Illiteracy; the downfall of American Society

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Illiteracy; the downfall of American Society

Illiteracy is a serious global problem that is confronting the world. It has its roots in the every corner of the world. This problem affects a significantly large part of the world and exists at various degrees across all countries, ethnic group, socio-economic classes and religious groups. According to estimates, more than 800 million adults in the world today are illiterate and in such a situation, there is a serious threat to the dream of making this world a better place to live in; a place free of poverty, hunger and conflicts. Although the situation is even worse in third world countries, the developed countries are also not a stranger to this problem. Even in United States, the rate of illiteracy is growing at an alarming rate.

Illiteracy in United States

“The illiteracy level of our children is appalling” (Bush, 2004).

These few words, said by the former US President, are sufficient to get an idea of the alarming and disturbing situation of illiteracy in the American society. The situation is not only affecting US children but according to statistics, a shocking amount of 44 million adults cannot even read a school level story to their kids. This is indeed a situation which has to be catered to for the revival of American society as it is ranked 12th in the literacy test amongst 20 higher income countries.

Problems Faced by Illiterate People

Illiterate people find very hard time in coping up with every field of life. They find it difficult to fill a cheque, to adopt understanding of the political and economic scenario and to communicate confidently with other people. People unable to read medical prescriptions usually indulge in serious medical illnesses as they could not understand their prescriptions.

Illiteracy poses a threat to the person in every aspect of society. This is especially true when an illiterate person tries to find a decent job to meet his personal and family needs. In today’s recessionary environment, where graduates from even eminent universities are finding hard to get a good job, people who are functionally illiterate are facing a very tough time even to earn a living wage. The recent data issued by national institute of literacy indicates that about forty six to fifty one percent of American adults are surviving on an income which is below the individual poverty level threshold. The main culprit for this apathetic situation is illiteracy and their inability to read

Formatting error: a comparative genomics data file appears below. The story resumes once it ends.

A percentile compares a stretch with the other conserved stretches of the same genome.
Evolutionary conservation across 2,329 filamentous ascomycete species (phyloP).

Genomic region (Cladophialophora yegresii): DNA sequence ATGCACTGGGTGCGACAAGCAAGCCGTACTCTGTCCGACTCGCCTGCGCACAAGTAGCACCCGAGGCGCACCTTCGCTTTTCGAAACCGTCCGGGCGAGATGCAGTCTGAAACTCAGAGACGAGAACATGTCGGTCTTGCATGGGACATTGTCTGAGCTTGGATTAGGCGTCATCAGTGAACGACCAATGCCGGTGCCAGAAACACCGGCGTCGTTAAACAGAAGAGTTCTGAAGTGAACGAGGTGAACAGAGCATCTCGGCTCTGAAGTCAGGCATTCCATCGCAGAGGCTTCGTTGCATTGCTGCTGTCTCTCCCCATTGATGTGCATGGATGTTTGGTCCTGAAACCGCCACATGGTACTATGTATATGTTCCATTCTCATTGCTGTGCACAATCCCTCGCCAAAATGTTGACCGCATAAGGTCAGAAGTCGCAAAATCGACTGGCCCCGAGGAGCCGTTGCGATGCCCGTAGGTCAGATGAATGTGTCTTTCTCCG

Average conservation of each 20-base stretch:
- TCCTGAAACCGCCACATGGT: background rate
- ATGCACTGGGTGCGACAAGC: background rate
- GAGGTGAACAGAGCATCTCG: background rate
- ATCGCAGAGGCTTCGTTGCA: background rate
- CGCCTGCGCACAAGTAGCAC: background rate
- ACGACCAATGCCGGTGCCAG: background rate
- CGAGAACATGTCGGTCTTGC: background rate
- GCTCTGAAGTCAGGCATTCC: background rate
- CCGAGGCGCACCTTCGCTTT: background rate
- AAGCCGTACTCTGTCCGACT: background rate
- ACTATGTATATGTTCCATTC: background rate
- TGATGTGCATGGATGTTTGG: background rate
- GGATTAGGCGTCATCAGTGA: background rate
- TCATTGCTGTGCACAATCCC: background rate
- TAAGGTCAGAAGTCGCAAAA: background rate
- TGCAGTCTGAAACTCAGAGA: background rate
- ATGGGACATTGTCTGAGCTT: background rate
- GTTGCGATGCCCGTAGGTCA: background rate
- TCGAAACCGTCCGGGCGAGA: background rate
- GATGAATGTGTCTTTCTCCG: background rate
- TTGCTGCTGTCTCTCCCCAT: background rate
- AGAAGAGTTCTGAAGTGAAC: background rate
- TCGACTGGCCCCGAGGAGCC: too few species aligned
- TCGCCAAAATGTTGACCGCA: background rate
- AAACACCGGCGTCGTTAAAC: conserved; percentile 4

Impact of Illiteracy on US Society

Illiteracy is having a profound effect on American society. The increased number of illiterate juvenile crime offenders is the repercussion of the negligence to this grave problem in the past. Education is a tool to educate people about how to live a purposeful life and become a productive citizen. People who are not educated opt for every possible means to survive, and thus when in a desperate situation they get involved in criminal activities. This argument that illiteracy pushes up crime rate is supported by the findings of US Department of Education, which reveal that sixty percent of the inmates are illiterate.

How to deal with it?

Some serious and continuous efforts are required by the people belonging to every walk of life to eradicate this plague. There should be result-oriented efforts to increase the literacy rates in young and adults. Strong need of volunteering work is required for this purpose at every level. This is an important fight that American nation is fighting against the enemies of the society and no one can even think of losing it, and letting the country fail.

There is a dire need to reform the American education system and reach out to all the illiterate people. There is a need to understand the reasons why these people choose to stay out of school and find ways to motivate them to bring them back in the classrooms. As stated in the words of another former President, Mr. Clinton “literacy is not a luxury; it is a right and a responsibility. If our world is to meet the challenges of the twenty-first century, we must harness the energy and creativity of all of our citizen” (Clinton, 1994).

References

    George W Bush (January 23, 2004) George W. Bush on Literacy. accessed on august 19, 2009. http://mindprod.com/politics/bushismsliteracy.html

President Clinton (1994). Literacy for All. accessed on august 19, 2009. <http://www.orangeliteracy.org/home/index.php>

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